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Journal Article

Costs, Needs, and Integration Efforts Shape Helping Behavior Toward Refugees

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Böhm, R., Theelen, M. M., Rusch, H., van Lange, & A.M., P. (2018). Costs, Needs, and Integration Efforts Shape Helping Behavior Toward Refugees. Proceedings of the National Academy of Sciences of the United States of America, 115(28), 7284-7289. doi:10.1073/pnas.1805601115.

Cite as: https://hdl.handle.net/21.11116/0000-000D-F100-2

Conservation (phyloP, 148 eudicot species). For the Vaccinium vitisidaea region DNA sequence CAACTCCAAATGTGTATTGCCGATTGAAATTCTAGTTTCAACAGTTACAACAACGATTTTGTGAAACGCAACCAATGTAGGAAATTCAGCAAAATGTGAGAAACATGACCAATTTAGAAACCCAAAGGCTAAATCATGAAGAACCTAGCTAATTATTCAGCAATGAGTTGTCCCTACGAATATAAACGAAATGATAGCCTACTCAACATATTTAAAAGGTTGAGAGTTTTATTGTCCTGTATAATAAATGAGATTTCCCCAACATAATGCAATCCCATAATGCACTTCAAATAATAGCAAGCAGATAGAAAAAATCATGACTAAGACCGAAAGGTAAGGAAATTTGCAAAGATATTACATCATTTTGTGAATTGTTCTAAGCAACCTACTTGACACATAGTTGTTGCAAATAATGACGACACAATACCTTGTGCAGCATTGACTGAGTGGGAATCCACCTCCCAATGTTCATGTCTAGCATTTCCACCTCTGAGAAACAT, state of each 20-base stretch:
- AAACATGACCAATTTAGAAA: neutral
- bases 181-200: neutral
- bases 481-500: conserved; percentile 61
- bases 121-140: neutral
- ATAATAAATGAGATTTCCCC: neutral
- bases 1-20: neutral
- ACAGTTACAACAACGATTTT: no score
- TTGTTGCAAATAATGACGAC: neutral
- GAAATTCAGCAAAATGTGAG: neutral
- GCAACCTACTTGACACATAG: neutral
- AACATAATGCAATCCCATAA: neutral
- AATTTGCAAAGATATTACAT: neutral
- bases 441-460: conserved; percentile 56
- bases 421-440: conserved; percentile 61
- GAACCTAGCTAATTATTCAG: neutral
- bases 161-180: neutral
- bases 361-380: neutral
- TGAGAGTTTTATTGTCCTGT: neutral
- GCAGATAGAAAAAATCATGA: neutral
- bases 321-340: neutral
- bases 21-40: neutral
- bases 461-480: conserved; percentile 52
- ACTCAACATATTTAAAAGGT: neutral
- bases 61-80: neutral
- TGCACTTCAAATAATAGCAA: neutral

Recent political instabilities and conflicts around the world have drastically increased the number of people seeking refuge. The challenges associated with the large number of arriving refugees have revealed a deep divide among the citizens of host countries: one group welcomes refugees, whereas another rejects them. Our research aim is to identify factors that help us understand host citizens' (un) willingness to help refugees. We devise an economic game that captures the basic structural properties of the refugee situation. We use it to investigate both economic and psychological determinants of citizens' prosocial behavior toward refugees. In three controlled laboratory studies, we find that helping refugees becomes less likely when it is individually costly to the citizens. At the same time, helping becomes more likely with the refugees' neediness: helping increases when it prevents a loss rather than generates a gain for the refugees. Moreover, particularly citizens with higher degrees of prosocial orientation are willing to provide help at a personal cost. When refugees have to exert a minimum level of effort to be eligible for support by the citizens, these mandatory "integration efforts" further increase prosocial citizens' willingness to help. Our results underscore that economic factors play a key role in shaping individual refugee helping behavior but also show that psychological factors modulate how individuals respond to them. Moreover, our economic game is a useful complement to correlational survey measures and can be used for pretesting policy measures aimed at promoting prosocial behavior toward refugees.